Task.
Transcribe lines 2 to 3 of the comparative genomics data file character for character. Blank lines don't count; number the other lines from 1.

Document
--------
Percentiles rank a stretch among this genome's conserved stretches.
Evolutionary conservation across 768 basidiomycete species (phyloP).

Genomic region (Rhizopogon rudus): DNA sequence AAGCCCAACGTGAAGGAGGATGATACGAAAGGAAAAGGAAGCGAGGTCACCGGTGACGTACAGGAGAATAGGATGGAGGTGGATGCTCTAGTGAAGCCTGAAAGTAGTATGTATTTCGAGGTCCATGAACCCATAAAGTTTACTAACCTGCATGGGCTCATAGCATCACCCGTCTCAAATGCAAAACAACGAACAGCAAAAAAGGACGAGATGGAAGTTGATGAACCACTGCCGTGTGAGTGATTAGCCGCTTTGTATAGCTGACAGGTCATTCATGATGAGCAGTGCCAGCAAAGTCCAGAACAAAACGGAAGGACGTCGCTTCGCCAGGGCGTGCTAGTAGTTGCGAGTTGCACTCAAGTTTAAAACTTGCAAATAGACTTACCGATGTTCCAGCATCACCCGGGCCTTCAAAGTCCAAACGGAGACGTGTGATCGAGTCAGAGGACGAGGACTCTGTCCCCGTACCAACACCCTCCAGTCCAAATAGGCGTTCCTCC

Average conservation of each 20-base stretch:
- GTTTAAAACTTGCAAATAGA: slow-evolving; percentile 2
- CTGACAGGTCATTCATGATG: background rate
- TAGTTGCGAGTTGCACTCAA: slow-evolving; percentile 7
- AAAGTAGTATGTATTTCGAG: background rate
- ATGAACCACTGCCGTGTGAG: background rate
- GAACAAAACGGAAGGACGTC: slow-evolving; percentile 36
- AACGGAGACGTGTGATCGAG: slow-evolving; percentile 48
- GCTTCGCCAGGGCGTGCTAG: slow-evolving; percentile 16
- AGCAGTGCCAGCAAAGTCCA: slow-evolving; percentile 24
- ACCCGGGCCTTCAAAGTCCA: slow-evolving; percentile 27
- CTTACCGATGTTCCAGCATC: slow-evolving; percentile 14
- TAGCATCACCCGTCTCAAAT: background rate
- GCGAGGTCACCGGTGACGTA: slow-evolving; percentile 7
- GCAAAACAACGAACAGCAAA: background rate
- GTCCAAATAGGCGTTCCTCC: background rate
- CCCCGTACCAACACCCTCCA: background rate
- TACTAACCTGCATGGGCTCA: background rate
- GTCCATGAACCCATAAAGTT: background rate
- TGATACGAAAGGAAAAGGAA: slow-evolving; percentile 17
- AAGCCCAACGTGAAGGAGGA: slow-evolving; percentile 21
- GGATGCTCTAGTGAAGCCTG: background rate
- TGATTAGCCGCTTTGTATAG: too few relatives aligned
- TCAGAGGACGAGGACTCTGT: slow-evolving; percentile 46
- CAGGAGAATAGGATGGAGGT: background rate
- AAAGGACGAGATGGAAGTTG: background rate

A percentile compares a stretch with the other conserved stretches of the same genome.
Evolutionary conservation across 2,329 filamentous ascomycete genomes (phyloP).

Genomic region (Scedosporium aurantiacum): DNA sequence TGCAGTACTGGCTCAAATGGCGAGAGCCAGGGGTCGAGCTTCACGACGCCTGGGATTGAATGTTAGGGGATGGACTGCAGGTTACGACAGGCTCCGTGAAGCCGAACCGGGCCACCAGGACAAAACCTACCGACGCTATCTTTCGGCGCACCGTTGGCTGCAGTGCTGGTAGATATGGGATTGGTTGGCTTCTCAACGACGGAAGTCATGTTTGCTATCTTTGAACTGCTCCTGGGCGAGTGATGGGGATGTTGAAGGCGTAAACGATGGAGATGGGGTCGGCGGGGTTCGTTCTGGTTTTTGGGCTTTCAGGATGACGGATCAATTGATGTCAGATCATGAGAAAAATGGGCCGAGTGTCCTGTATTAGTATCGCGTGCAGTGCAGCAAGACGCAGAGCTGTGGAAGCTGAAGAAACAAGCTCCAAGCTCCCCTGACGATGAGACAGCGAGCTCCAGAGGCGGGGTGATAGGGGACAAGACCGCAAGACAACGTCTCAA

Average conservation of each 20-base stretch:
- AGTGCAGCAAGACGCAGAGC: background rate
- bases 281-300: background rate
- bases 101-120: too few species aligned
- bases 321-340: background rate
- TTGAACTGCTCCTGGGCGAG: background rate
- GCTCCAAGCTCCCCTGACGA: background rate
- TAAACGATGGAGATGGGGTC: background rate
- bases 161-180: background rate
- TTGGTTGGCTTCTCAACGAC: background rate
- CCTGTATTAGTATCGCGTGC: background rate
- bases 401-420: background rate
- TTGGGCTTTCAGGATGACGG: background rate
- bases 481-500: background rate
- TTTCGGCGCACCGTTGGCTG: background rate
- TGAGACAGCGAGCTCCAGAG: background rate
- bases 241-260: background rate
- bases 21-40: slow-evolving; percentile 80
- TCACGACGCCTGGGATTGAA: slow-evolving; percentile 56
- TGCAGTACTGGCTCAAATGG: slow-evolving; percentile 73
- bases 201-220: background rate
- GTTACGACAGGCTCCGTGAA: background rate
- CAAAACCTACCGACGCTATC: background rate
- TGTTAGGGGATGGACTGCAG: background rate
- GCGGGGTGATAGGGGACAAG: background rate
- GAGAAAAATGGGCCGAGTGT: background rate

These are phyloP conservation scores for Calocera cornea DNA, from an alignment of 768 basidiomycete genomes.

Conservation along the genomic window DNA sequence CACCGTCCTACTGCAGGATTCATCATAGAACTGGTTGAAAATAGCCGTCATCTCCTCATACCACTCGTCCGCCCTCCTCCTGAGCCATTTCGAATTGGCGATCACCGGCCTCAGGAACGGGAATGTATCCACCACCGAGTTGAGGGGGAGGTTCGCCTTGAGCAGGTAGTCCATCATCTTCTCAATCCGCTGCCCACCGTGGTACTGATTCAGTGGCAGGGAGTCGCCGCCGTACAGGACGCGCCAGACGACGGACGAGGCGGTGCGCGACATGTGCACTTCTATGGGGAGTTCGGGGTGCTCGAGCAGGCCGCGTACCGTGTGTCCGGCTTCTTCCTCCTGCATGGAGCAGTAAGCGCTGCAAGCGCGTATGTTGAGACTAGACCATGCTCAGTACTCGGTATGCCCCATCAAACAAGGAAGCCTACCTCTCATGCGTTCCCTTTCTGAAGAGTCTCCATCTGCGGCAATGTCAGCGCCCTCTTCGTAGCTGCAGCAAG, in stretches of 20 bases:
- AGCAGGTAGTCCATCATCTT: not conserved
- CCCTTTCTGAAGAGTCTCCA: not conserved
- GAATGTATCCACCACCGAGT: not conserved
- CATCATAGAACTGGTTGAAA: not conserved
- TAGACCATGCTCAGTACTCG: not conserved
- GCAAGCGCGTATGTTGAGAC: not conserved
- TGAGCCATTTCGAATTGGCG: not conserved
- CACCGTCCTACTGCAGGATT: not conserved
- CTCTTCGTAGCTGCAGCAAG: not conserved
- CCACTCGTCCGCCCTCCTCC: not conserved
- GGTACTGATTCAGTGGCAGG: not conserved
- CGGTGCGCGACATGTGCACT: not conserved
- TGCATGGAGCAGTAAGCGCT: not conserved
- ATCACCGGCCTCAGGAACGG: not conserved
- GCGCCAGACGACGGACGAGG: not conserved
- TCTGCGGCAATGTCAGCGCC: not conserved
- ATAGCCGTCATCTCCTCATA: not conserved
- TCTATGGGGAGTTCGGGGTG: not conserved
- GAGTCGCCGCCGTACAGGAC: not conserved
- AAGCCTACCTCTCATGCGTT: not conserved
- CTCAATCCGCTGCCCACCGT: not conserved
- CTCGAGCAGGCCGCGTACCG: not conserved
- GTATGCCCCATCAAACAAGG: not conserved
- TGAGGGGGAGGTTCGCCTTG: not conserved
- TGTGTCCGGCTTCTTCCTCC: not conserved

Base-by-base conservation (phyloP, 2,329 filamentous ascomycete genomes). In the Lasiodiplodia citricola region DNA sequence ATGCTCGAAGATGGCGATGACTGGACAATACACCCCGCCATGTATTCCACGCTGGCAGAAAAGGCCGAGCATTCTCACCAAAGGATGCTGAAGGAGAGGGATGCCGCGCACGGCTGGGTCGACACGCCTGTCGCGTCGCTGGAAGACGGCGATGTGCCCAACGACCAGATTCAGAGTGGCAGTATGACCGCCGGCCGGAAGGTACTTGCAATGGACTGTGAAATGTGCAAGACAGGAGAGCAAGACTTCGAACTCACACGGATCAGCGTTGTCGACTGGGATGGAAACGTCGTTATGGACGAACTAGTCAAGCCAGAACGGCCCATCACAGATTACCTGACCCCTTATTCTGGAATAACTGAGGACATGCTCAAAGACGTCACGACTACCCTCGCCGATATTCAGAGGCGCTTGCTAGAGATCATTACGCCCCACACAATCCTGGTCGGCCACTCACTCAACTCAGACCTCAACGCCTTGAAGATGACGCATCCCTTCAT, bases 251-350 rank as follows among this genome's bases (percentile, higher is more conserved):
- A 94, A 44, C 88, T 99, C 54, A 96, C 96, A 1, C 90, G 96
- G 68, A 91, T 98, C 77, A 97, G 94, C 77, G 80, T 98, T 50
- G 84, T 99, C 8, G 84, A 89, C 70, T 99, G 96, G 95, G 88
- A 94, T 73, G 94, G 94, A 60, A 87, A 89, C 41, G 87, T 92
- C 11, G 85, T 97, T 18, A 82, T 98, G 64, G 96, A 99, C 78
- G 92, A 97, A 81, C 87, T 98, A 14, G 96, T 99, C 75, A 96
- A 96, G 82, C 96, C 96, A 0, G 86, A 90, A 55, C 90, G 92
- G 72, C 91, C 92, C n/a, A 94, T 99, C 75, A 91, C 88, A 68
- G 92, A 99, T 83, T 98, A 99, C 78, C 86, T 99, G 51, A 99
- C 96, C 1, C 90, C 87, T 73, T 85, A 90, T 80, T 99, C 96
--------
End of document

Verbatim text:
Evolutionary conservation across 768 basidiomycete species (phyloP).

Genomic region (Rhizopogon rudus): DNA sequence AAGCCCAACGTGAAGGAGGATGATACGAAAGGAAAAGGAAGCGAGGTCACCGGTGACGTACAGGAGAATAGGATGGAGGTGGATGCTCTAGTGAAGCCTGAAAGTAGTATGTATTTCGAGGTCCATGAACCCATAAAGTTTACTAACCTGCATGGGCTCATAGCATCACCCGTCTCAAATGCAAAACAACGAACAGCAAAAAAGGACGAGATGGAAGTTGATGAACCACTGCCGTGTGAGTGATTAGCCGCTTTGTATAGCTGACAGGTCATTCATGATGAGCAGTGCCAGCAAAGTCCAGAACAAAACGGAAGGACGTCGCTTCGCCAGGGCGTGCTAGTAGTTGCGAGTTGCACTCAAGTTTAAAACTTGCAAATAGACTTACCGATGTTCCAGCATCACCCGGGCCTTCAAAGTCCAAACGGAGACGTGTGATCGAGTCAGAGGACGAGGACTCTGTCCCCGTACCAACACCCTCCAGTCCAAATAGGCGTTCCTCC